Bnei Akiva in Cairo

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King Tut
13 Jun 2007

Land of My Birth – During the year 1944 (5704-5), some soldiers from the “Jewish Brigade” were stationed in Egypt. This was a Jewish fighting force that was part of the British army. These soldiers contributed not only to the war against the Nazis but also to the people of the Diaspora whom they met wherever they went, trying to prepare them to move to Eretz Yisrael. In general, the Jews of Egypt were religious and sent their children to Torah schools. Alter Safra, who served in the Jewish Brigade, described his meeting with the members of the Beit Midrash named for Rabban Shimon Bar Yochai:

“The Chacham Mar Shalom greeted me pleasantly, and was very happy to meet me, both as a soldier and as a Jew who had come to study… Old and young people sat at the table, and the Chacham taught Chovat Halevavot in Hebrew and in Arabic… In the evening, we sat around the table and I began to tell them about Eretz Yisrael. I felt that I was like the messengers of old who would come from the holy land and tell about the wonders of the land. This was a land that so many people had yearned for but about which they knew so little. The yearning rose up in their hearts once again, and they all waited eagerly for the redemption…”

The soldier Yaacov Safra, the only religious soldier in his unit, felt obliged to be active in the “Ahava V’Achva” synagogue. Here is what he wrote:

“First I gathered a group of youth, about 16-20 years old. I taught them Hebrew and Chumash and Rashi, and I told them about Eretz Yisrael. My stories about what was going on in the land, about kibbutzim, and about the pioneering spirit were new to them, and they swallowed them up with mouths open in wonder… The group was formally organized as “Bnei Akiva” and made contact with the Kibbutz Hadati… As time went on, we expanded our activity and added girls to the movement. We organized a grandiose Chanukah party in the largest theater in Cairo, and we managed to sell all the tickets. But then we had a ‘problem’ – the censor refused to let us perform the play ‘Yehuda the Maccabi’ since it was too Zionistic…”

It became clear that the movement would have to go underground, but the police took over the meeting house and prohibited any activities. Yaacov Harari, one of the first members of Bnei Akiva who moved to Eretz Yisrael, was sent back to Cairo in order to reactivate the movement.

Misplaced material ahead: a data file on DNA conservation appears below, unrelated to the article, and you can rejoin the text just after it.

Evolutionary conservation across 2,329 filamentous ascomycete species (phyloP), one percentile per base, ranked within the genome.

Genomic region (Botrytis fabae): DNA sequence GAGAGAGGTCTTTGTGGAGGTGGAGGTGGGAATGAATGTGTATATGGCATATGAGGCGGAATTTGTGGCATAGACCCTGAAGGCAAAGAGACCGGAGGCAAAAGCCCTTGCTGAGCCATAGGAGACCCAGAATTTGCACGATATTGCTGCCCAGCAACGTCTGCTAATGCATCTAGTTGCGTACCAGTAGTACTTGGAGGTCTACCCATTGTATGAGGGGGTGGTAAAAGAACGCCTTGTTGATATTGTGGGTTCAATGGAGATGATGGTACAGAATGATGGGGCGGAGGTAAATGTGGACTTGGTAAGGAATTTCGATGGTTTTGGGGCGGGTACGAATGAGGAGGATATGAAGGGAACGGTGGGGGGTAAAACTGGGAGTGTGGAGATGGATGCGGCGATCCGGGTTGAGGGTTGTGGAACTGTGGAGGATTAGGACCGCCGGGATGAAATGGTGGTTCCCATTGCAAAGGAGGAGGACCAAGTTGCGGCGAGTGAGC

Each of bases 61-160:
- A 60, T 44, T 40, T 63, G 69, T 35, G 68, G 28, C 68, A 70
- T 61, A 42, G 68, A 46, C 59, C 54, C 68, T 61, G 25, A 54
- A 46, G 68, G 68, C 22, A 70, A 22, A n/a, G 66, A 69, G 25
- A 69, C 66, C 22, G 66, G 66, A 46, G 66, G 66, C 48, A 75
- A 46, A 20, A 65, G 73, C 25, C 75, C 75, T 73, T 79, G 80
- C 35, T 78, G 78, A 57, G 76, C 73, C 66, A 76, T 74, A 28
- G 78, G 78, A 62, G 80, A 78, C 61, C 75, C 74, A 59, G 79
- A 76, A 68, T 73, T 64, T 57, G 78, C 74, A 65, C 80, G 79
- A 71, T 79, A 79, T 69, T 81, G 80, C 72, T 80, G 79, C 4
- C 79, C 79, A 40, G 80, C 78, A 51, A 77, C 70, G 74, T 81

As noted above, the Egyptian Jews were religious and followed the Jewish tradition, and when a movement appeared which combined the ideals of Torah and Zionism many youths were attracted to it. A group of students who had belonged to Hashomer Hatzair decided that a religious framework suited them better and moved over to Bnei Akiva. This phenomenon has been described by Shlomo Buka’i, who was a youth in the community of Cairo:

“We were young boys about 13-15 years old. We were enthusiastic about the idea of Zionism, and we joined the only Zionist movement in the city, Hashomer Hatzair… But then religious soldiers from the Jewish Brigade visited our synagogue. They participated in our prayers, joined in the Torah lessons in the Beit Midrash, and became well liked. They taught us about the religious Zionist movement and its settlement activities. It became clear to us that as lovers of both the Torah and Eretz Yisrael our proper place was in the Bnei Akiva movement… We spoke Hebrew at all of our activities, including lectures, discussions, and agricultural preparations before our Aliyah. We put a guard at the entrance out of a fear of Moslem fanatics. We also took field trips to the pyramids, where the soldiers instructed us in the art of hand to hand combat…”

After the Second World War, Yaacov Safra and his colleagues continued their involvement in Aliyah from Egypt. Some of them managed to enter Eretz Yisrael disguised as British soldiers. Fifteen of them settled in Kefar Etzion, while another group went to live in Netanya. As time when on, these people became closely intermingled in the life in their new land.

(Source: “B’Hitnadev Am,” Religious Volunteers in the Second World War). Reprinted with permission from Zomet Institute (

The words of this author reflect his/her own opinions and do not necessarily represent the official position of the Orthodox Union.